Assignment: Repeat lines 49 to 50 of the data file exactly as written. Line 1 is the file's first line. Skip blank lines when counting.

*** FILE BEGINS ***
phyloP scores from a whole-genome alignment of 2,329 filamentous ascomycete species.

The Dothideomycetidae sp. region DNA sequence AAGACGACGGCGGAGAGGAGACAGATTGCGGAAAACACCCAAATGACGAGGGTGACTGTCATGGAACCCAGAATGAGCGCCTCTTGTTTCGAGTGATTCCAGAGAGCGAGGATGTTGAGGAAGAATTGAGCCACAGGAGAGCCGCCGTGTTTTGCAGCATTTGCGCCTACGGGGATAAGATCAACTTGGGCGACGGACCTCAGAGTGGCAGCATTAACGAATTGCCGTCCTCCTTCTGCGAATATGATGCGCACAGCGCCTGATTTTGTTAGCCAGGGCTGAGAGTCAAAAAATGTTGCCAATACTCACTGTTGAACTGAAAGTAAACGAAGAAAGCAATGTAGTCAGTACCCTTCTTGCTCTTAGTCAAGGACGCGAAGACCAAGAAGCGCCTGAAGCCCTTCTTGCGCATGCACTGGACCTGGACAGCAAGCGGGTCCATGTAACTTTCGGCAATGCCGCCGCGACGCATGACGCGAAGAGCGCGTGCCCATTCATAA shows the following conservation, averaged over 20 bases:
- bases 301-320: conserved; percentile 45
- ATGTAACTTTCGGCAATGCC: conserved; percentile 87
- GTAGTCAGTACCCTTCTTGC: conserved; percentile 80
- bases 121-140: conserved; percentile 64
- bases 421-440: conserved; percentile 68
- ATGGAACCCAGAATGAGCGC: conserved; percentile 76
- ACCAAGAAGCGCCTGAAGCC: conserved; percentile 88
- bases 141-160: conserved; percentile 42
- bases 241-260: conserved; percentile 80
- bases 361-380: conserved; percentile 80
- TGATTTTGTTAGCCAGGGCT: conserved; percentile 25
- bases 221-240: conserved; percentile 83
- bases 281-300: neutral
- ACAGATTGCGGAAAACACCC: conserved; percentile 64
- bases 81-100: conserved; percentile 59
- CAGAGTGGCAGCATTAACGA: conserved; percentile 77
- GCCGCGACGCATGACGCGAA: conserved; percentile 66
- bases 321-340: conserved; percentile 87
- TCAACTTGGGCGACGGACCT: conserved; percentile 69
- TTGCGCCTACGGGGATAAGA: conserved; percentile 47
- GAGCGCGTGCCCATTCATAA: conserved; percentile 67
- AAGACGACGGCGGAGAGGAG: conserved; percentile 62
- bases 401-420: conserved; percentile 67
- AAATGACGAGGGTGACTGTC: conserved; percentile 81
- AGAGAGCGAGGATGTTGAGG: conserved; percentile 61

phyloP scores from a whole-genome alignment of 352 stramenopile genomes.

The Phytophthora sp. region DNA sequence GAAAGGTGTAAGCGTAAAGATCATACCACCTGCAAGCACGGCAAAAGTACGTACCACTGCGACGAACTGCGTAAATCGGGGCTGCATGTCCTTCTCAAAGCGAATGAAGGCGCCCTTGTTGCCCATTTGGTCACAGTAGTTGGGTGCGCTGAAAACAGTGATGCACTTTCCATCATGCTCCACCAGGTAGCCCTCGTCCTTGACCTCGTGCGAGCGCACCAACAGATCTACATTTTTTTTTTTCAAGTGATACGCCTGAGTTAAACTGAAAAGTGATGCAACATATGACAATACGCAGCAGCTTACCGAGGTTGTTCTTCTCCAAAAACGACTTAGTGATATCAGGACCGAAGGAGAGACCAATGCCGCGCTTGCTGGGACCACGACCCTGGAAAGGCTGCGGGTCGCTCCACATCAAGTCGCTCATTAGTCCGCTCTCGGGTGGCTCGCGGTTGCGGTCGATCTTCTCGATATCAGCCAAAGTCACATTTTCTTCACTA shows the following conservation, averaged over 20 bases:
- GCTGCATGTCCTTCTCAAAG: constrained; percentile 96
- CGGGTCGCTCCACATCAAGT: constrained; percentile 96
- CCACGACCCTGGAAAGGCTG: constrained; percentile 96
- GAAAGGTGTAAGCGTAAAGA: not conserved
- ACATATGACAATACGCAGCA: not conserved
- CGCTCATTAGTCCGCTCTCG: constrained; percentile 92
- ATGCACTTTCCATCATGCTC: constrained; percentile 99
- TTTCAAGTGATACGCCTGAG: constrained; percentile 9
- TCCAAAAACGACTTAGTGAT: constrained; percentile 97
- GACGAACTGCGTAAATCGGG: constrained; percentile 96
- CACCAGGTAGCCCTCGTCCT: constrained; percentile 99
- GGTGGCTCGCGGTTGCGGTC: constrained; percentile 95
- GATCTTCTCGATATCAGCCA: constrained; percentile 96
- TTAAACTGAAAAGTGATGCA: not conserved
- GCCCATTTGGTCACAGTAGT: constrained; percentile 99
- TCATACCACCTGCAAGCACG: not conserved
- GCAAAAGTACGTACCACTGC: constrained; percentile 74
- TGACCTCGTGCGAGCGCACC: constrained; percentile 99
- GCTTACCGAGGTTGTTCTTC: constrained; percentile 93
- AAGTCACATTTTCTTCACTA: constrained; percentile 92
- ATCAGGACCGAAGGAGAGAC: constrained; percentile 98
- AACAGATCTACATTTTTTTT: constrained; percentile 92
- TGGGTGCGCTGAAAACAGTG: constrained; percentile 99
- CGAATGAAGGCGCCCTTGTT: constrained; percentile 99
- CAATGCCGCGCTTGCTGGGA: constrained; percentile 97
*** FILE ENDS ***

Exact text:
- AAGTCACATTTTCTTCACTA: constrained; percentile 92
- ATCAGGACCGAAGGAGAGAC: constrained; percentile 98